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Discussion papers
© Author(s) 2019. This work is distributed under
the Creative Commons Attribution 4.0 License.
© Author(s) 2019. This work is distributed under
the Creative Commons Attribution 4.0 License.

Submitted as: research article 28 Oct 2019

Submitted as: research article | 28 Oct 2019

Review status
This discussion paper is a preprint. It is a manuscript under review for the journal Atmospheric Chemistry and Physics (ACP).

Oxygen and sulfur mass-independent isotopic signatures in black crusts: the complementary negative ∆33S-reservoir of sulfate aerosols?

Isabelle Genot1,2, David Au Yang1,3, Erwan Martin2, Pierre Cartigny1, Erwann Legendre2,4, and Marc De Rafelis5 Isabelle Genot et al.
  • 1Institutde physique du globe de Paris, Universitéde Paris, CNRS, 75005 Paris, France
  • 2Sorbonne Université, CNRS-INSU, Institut des Sciences de la Terre de Paris, IsteP UMR7193 Paris, France
  • 3Department of Earth and Planetary Sciences, McGill University, Montréal, Canada
  • 4LATMOS-IPSL - Sorbonne Université-UniversitéVersailles St.-Quentin, Paris, France
  • 5GET, UniversitéPaul Sabatier, Toulouse, France

Abstract. To better understand the formation and the oxidation pathways leading to gypsum-forming “black crusts” and investigate their bearing on the whole atmospheric SO2 cycle, we measured the oxygen (δ17O, δ18O and ∆17O) and sulfur (δ33S, δ34S, δ36S, ∆33S and ∆36S) isotopic compositions of black crust sulfates sampled on carbonate building stones along a NW-SE cross-section in the Parisian basin. The δ18O and δ34S, ranging between 7.5 and 16.7 ± 0.5 ‰ (n = 27, 2σ) and between −2.6 and 13.9 ± 0.2 ‰ respectively, show anthropogenic SO2 as the main sulfur source (from 2 to 81 %, in average ~30 %) with host-rock sulfates making the complement. This is supported by ∆17O-values (up to 2.6 ‰, in average ~0.86 ‰), requiring > 60 % of atmospheric sulfates in black crusts. Both negative ∆33S-∆36S-values between −0.34 and 0.00 ± 0.01 ‰ and between −0.7 and −0.2 ± 0.2 ‰ respectively were measured in black crusts sulfates, that is typical of a magnetic isotope effect that would occur during the SO2 oxidation on the building stone, leading to 33S-depletion in black crust sulfates and subsequent 33S-enrichment in residual SO2. Given that sulfate aerosols have mostly ∆33S > 0 ‰ and no processes can yet explain this enrichment, resulting in a non-consistent S-budget, black crust sulfates could well represent the complementary negative ∆33S-reservoir of the sulfate aerosols solving the atmospheric SO2 budget.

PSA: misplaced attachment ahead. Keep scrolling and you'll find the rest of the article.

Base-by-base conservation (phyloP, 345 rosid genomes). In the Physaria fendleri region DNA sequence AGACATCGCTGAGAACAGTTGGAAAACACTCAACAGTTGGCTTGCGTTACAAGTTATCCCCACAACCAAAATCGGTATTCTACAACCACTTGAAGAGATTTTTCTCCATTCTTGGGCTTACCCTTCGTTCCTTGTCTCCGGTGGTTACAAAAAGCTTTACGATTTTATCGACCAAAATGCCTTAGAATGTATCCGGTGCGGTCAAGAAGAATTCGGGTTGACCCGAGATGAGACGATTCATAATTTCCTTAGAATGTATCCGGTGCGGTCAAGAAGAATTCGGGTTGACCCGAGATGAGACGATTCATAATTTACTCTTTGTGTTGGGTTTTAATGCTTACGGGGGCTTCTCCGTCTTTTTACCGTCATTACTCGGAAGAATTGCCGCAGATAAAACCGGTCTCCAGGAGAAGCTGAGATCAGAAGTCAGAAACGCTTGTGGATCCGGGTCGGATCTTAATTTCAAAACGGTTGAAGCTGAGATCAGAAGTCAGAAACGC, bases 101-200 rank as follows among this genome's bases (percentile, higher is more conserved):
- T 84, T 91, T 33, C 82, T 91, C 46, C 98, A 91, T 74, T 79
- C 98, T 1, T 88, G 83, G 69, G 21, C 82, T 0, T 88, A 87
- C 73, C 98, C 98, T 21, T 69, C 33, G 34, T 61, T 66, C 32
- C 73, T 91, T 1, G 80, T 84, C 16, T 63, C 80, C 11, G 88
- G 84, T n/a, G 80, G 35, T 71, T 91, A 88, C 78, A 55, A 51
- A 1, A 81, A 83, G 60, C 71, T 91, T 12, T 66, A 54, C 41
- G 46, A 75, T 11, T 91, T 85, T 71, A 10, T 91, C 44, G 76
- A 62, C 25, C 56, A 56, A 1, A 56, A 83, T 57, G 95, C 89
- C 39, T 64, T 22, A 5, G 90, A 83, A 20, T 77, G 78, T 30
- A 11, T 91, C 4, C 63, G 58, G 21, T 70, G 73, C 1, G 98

Isabelle Genot et al.
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Isabelle Genot et al.
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Publications Copernicus
Short summary
Given their critical impact on radiative forcing, sulfate aerosols have been extensively studied using e.g. their isotope signatures (δ34S, ∆33S, ∆36S, δ18O and ∆17O). A striking observation is their ∆33S > 0 ‰, implying a missing reservoir in the atmospheric sulfur cycle. Here, we measured ∆33S < 0 ‰ in black crusts sulfates (i.e. formed on carbonate walls), that must therefore result from distinct chemical pathway(s) than that for sulfate aerosols and may well represent this complementary reservoir.
Given their critical impact on radiative forcing, sulfate aerosols have been extensively studied...